Every legally grown marijuana plant is locked into a state tracking system
The United States (U.S.) cannabis industry plays a pivotal role in healthcare and several other areas, including the economy and criminal justice. With 33 U.S. states and the District of Columbia (DC) legalising cannabis for medical use, as well as 10 states and DC legalising it for recreational use, cannabis industry is becoming a crutch for a number of states. Thus, cannabis regulation has more far-reaching ramifications than just health concerns, and must therefore be crafted with due diligence.
A number of states have adopted tracking systems to determine the cannabis on the market is, in fact, legal. This is also beneficial to the state to help determine revenue. Given the delicate, conflicting nature of the cannabis business in the U.S., where the crop remains illegal on the federal level but legal in a number of states, tracking is also important to ensuring that cannabis doesn’t spill over from states where it’s legal to state’s where it’s illegal.
Tagged cannabis plants. Source
Tracking cannabis -- Michigan as an example
Since October, the Michigan state government has undertaken the herculean task of tracking every single marijuana plant throughout its entire lifespan. Official reports show that in the last five months, the Michigan government has successfully tracked marijuana plants amounting to 8,000 pounds of medical marijuana sold across state dispensaries.
From farm beds to delivery points at licensed dispensaries, the government uses a tracking system to collect data on a every single legally grown medical marijuana plant in the state. With this tracking system, officials at the Department of Licensing and Regulatory Affairs are aware of the exact number of marijuana plants sitting on the shelves of dispensaries. The Department also has knowledge of what plants are being disposed of for failing safety tests, or being harvested at any point in time.
To handle this complicated task, the vast majority of states partaking in the tracking process use Metrc tracing system.
From growers to delivery services and dispensaries, every business in the industry’s supply chain is required to log information about marijuana plants onto a software system called Metrc. Metrc is track-and-trace system created by Metrc, LLC. It provides end-to-end tracking for government agencies -- not only cannabis-related -- and has been deployed across many other legal adult-use states -- not just Michigan -- including Colorado, California and Oregon.
Stages in the medical marijuana tracking process
1. Plant bed: There are numerous ways to plant a marijuana plant, including planting stems cut from the “mother” plant, and sowing hemp seeds. But regardless of the method being used, a marijuana plant is only considered a “plant” by the Michigan government when it has developed a critical root mass. Growers are required to report to state officials all new marijuana plants that qualify as a “plant” according to official standards. The government assigns a permanent Metrc tag with its unique bar code to all new plants.
2. Harvesting: The tag remains on the plant until it goes full flower and is cut down for harvesting. The plant’s weight is immediately saved to the Metrc database, and after it has dried, it’s new weight is also entered into the database.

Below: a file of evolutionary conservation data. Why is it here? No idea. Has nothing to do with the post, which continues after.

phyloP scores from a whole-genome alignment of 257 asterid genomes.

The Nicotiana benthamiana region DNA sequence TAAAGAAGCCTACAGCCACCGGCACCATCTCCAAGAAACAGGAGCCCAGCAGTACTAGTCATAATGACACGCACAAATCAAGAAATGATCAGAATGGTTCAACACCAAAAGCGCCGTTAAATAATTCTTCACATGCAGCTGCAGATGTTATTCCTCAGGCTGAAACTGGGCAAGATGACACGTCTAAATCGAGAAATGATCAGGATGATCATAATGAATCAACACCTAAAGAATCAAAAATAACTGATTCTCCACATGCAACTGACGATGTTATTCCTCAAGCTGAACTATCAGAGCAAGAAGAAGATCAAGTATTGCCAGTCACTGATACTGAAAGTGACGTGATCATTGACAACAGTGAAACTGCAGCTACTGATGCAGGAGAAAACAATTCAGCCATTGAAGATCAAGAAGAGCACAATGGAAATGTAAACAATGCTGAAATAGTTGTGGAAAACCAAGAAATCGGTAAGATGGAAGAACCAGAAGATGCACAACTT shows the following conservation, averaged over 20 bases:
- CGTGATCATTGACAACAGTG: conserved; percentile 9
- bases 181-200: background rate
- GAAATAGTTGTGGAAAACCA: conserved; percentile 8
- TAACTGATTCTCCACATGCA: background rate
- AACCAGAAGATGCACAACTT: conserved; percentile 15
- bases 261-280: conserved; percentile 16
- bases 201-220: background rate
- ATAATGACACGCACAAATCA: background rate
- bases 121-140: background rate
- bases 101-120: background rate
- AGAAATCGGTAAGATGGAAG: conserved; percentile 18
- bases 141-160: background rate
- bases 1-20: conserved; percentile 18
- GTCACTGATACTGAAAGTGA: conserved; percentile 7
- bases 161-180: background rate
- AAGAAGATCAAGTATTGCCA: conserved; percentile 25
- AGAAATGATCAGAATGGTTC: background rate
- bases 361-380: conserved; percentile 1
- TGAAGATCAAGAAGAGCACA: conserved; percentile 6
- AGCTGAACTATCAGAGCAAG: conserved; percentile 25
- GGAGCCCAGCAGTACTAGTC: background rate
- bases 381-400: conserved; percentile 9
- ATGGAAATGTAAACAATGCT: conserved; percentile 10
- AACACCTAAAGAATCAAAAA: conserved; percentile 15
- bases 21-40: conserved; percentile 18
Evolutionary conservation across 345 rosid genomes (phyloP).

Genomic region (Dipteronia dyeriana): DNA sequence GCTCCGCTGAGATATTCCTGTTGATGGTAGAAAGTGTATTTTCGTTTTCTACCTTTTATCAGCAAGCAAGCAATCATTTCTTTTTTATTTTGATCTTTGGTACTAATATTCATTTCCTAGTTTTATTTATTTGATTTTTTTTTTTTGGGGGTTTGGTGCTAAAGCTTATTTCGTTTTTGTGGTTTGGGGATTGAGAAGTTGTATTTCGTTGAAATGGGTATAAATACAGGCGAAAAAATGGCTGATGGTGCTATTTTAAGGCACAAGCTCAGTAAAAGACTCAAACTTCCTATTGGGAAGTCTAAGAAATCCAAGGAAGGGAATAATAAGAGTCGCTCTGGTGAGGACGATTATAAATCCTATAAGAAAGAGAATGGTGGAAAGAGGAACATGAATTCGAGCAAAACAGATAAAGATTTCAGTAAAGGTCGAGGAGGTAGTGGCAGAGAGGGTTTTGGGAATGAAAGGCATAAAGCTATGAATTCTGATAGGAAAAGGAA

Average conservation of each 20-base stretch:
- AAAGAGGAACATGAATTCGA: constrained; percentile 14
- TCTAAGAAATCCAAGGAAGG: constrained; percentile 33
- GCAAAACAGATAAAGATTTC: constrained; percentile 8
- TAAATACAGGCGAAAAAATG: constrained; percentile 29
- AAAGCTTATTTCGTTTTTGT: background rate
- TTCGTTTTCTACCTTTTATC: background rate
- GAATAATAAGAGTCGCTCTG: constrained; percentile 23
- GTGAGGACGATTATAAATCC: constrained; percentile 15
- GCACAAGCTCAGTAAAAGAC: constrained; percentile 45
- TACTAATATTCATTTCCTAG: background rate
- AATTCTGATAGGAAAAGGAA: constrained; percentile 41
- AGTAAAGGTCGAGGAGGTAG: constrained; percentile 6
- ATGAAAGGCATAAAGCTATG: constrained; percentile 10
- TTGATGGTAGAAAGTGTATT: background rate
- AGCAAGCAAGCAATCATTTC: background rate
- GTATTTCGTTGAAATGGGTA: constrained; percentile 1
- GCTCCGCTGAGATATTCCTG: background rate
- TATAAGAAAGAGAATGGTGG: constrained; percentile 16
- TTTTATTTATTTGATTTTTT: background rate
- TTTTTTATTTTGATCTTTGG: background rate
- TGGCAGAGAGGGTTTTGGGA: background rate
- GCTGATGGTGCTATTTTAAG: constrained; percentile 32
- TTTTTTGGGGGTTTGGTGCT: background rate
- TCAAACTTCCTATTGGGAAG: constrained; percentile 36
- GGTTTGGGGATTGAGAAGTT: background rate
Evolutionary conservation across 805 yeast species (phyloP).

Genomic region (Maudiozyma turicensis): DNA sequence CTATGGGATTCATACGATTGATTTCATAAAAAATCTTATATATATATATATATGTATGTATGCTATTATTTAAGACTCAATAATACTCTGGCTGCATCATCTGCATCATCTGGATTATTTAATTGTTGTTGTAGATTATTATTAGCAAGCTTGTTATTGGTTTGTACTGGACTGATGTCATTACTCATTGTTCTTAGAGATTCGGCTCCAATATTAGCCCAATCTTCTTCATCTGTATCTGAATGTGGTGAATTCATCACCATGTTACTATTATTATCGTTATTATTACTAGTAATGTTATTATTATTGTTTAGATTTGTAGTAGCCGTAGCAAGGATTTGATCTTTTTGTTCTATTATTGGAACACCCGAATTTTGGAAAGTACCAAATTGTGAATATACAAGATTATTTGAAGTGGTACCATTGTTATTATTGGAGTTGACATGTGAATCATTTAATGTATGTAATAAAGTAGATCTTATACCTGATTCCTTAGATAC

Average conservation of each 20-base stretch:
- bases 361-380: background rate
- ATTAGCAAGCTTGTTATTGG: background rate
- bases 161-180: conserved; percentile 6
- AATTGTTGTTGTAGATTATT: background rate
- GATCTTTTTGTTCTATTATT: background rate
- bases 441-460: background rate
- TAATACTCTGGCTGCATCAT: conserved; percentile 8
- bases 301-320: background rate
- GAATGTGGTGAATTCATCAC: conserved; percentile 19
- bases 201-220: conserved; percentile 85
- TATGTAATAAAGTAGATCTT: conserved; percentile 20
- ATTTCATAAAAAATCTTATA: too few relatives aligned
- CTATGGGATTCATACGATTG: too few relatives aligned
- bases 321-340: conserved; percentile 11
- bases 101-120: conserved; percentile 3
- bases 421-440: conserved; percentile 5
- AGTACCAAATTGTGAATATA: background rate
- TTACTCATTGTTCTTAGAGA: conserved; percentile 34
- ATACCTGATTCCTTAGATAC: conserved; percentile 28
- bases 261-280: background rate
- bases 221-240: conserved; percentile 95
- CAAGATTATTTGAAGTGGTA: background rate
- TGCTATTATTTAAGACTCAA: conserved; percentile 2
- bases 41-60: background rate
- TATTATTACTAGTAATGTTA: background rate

3. Trimming: The flowers cut off from the dried plant are stored in a bag tagged with a Metrc tracking sticker that bears the plant’s unique bar code. Separate bags containing leaves from the same plant for various purposes will still carry the same unique bar code.
4. Testing: From farm houses, the leaves are sent to labs for testing, and the results are saved on the Metrc database and printed on the leaves’ package. These results show the plant’s chemical profile, including the levels of THC and CBD, and also check for contaminants such as pesticides, mold, heavy metals, bacteria like E.coli and salmonella. State officials monitor these lab results unfailingly on a daily basis.
5. Transportation: Only state-licensed companies are allowed to transport marijuana in Michigan. Once the airtight containers containing marijuana are delivered at a provisioning center, the staff at the center then log information about the delivery of the plants on Metrc under the plants’ unique bar codes.
6. Processing: Cannabis flowers that have passed the first lab tests can either be sold as flower to medical marijuana patients or sent to a processor. Processors are state-licensed facilities that extract concentrates from marijuana leaves to fabricate various marijuana-based products such as brownies, cookies, chewing gums, oil extracts for vape pens, etc. These products are also subject to tests to ensure they contain the desired chemical compositions.
7. Labeling: The final packages of all medical marijuana products come with labels that bear the unique bar code of the original marijuana plant they’re made from. The product labeling also bears the chemical composition of the product. The design of the packaging still needs to be sent to state officials for approval, in order to ensure the packages do not appeal to children.
The Metrc is a detailed end-to-end track and trace system. It’s use is necessary to the cannabis industry, given the complex nature of the business. Cannabis is legal in a number of states in the U.S. but is illegal on the federal level. This creates conflicts, not only between states and the federal government, but also between states where the drug is legal and states where it isn’t. This calls for regulation so rigorous that tracking the crop from plant to ultimate retail sale is necessary for a number of reasons: To ensure only legal weed is sold, to ensure quality, to determine revenue, to avoid spillage over to bordering states, and more.